Most of us believe that if a doctor recommends a particular treatment he or she has a reason to think it’ll be effective. Not so.
A recent New York Times article penned by H. Gilbert Welch, a professor of medicine at the Dartmouth Institute for Health Policy and Clinical Practice, asserts that a lot of medical treatment is basically a shot in the dark.
“The truth is that for a large part of medical practice, we don’t know what works,” Welch wrote. “But we pay for it anyway.” Because of that, Welch advocates putting aside “questions about how can we do this better, faster or more consistently” in favor of “questions about whether the practices are warranted in the first place.”
No doubt, Peter Drucker would have agreed. “There is surely nothing quite so useless as doing with great efficiency what should not be done at all,” he famously wrote.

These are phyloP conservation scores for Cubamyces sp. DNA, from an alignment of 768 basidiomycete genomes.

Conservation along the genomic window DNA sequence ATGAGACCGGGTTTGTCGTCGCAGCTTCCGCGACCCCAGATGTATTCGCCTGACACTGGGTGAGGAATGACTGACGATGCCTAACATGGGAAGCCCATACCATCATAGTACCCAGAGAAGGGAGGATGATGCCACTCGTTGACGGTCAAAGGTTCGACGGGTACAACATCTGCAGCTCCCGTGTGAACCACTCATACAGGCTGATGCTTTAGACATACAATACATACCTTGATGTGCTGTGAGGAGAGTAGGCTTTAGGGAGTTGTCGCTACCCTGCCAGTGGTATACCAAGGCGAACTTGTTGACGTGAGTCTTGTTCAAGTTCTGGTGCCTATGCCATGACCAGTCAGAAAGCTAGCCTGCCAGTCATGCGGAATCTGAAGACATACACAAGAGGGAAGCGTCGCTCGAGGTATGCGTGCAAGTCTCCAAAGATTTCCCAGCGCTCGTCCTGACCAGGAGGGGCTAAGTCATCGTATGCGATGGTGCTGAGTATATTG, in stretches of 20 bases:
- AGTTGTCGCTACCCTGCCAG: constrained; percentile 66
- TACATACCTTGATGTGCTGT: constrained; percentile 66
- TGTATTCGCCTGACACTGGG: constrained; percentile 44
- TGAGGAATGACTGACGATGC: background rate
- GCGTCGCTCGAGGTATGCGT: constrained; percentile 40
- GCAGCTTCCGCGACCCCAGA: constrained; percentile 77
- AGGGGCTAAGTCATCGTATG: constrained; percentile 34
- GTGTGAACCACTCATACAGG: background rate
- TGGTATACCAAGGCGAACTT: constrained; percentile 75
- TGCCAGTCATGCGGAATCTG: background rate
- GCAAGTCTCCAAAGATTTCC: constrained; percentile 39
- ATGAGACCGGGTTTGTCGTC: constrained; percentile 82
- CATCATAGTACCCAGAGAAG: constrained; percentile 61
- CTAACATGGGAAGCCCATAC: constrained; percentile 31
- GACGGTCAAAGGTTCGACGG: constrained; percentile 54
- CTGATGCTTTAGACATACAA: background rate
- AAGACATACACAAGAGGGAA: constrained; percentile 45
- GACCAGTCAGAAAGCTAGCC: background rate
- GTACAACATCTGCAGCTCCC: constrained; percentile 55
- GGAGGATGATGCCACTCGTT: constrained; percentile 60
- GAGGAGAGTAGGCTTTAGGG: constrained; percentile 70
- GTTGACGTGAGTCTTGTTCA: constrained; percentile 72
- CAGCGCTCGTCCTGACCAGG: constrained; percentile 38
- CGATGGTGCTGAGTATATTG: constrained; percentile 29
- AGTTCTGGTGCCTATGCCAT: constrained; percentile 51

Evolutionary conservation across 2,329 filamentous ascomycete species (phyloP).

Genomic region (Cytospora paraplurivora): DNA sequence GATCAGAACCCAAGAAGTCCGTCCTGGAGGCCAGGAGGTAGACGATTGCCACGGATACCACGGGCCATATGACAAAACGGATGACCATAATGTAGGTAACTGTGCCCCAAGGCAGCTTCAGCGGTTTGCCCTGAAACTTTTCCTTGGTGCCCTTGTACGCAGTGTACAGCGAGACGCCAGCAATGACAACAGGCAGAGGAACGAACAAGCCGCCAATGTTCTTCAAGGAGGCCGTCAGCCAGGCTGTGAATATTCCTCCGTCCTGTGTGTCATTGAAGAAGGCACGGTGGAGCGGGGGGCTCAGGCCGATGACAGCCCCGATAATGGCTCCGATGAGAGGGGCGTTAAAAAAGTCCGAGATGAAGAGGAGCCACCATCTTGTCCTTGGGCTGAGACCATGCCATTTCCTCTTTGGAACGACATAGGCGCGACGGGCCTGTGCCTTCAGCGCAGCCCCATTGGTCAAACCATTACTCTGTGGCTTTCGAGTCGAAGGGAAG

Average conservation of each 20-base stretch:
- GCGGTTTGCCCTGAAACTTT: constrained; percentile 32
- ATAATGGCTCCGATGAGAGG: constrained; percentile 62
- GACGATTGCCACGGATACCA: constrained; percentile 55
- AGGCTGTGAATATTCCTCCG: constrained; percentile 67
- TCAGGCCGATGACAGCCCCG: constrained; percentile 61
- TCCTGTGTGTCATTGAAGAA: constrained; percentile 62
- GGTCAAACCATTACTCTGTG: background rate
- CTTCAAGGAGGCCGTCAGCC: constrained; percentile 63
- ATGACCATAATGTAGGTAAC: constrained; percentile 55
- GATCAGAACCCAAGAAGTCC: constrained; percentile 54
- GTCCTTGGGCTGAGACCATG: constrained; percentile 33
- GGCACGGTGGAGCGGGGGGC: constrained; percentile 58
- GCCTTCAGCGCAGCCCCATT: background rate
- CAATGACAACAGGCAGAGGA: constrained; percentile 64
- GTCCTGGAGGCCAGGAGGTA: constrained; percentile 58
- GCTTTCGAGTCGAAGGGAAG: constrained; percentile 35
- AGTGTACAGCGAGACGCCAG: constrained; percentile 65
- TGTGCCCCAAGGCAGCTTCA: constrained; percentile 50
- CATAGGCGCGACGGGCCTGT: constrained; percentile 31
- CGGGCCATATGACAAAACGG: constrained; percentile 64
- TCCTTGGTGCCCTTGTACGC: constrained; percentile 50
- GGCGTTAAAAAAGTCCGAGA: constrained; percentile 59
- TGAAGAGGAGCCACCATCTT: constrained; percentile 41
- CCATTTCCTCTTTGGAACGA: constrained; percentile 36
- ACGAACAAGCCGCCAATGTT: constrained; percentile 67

What often complicates things in medicine, Welch noted, is that while we should be rigorously evaluating standard practices to see what’s working and what’s not, “research is dominated by research on the new: new tests, new treatments, new disorders . . . new fads” and, above all, “new markets.”
But not everything new, as Drucker pointed out, is truly innovative. It’s a “trap,” Drucker warned in Management Challenges for the 21st Century, “to confuse ‘novelty’ with ‘innovation.’” He added: “The test of an innovation is that it creates value. A novelty only creates amusement” (though, admittedly, “amusement” is a funny word when it comes to, say, a newfangled colonoscopy.)
If something is worth making or doing, it must be provable. As Drucker wrote in Toward the Next Economics, “To produce results, it is necessary to know what results are desirable and determine whether the desired results are actually being achieved.”
Not that most of us are about to say that to our doctor.
Where do you think practice and results diverge most in medicine today?